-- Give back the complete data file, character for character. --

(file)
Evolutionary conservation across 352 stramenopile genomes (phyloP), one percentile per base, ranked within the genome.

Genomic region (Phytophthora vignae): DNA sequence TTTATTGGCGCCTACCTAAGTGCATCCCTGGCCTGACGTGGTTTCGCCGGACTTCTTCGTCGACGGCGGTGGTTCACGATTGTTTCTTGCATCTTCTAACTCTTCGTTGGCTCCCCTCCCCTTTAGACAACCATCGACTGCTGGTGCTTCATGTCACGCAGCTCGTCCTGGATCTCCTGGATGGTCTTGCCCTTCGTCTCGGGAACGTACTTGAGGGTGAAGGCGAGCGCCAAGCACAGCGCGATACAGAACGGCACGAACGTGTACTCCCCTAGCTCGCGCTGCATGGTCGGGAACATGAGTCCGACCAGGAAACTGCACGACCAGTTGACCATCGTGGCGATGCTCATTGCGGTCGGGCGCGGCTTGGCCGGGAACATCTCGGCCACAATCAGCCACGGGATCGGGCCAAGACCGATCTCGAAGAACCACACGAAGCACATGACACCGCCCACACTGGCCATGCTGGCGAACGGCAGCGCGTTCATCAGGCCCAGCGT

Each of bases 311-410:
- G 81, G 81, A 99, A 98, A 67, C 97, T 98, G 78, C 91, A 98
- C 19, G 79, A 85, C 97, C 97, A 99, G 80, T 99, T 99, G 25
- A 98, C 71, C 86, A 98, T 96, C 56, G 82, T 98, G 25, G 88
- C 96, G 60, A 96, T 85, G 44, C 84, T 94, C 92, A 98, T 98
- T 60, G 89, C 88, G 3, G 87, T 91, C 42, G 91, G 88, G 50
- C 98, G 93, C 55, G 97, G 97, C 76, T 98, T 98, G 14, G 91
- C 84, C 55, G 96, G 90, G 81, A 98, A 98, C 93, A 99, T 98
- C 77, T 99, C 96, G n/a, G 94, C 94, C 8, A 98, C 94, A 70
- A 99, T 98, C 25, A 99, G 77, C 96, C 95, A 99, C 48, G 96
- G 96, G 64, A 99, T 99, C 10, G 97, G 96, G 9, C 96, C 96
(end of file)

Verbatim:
Evolutionary conservation across 352 stramenopile genomes (phyloP), one percentile per base, ranked within the genome.

Genomic region (Phytophthora vignae): DNA sequence TTTATTGGCGCCTACCTAAGTGCATCCCTGGCCTGACGTGGTTTCGCCGGACTTCTTCGTCGACGGCGGTGGTTCACGATTGTTTCTTGCATCTTCTAACTCTTCGTTGGCTCCCCTCCCCTTTAGACAACCATCGACTGCTGGTGCTTCATGTCACGCAGCTCGTCCTGGATCTCCTGGATGGTCTTGCCCTTCGTCTCGGGAACGTACTTGAGGGTGAAGGCGAGCGCCAAGCACAGCGCGATACAGAACGGCACGAACGTGTACTCCCCTAGCTCGCGCTGCATGGTCGGGAACATGAGTCCGACCAGGAAACTGCACGACCAGTTGACCATCGTGGCGATGCTCATTGCGGTCGGGCGCGGCTTGGCCGGGAACATCTCGGCCACAATCAGCCACGGGATCGGGCCAAGACCGATCTCGAAGAACCACACGAAGCACATGACACCGCCCACACTGGCCATGCTGGCGAACGGCAGCGCGTTCATCAGGCCCAGCGT

Each of bases 311-410:
- G 81, G 81, A 99, A 98, A 67, C 97, T 98, G 78, C 91, A 98
- C 19, G 79, A 85, C 97, C 97, A 99, G 80, T 99, T 99, G 25
- A 98, C 71, C 86, A 98, T 96, C 56, G 82, T 98, G 25, G 88
- C 96, G 60, A 96, T 85, G 44, C 84, T 94, C 92, A 98, T 98
- T 60, G 89, C 88, G 3, G 87, T 91, C 42, G 91, G 88, G 50
- C 98, G 93, C 55, G 97, G 97, C 76, T 98, T 98, G 14, G 91
- C 84, C 55, G 96, G 90, G 81, A 98, A 98, C 93, A 99, T 98
- C 77, T 99, C 96, G n/a, G 94, C 94, C 8, A 98, C 94, A 70
- A 99, T 98, C 25, A 99, G 77, C 96, C 95, A 99, C 48, G 96
- G 96, G 64, A 99, T 99, C 10, G 97, G 96, G 9, C 96, C 96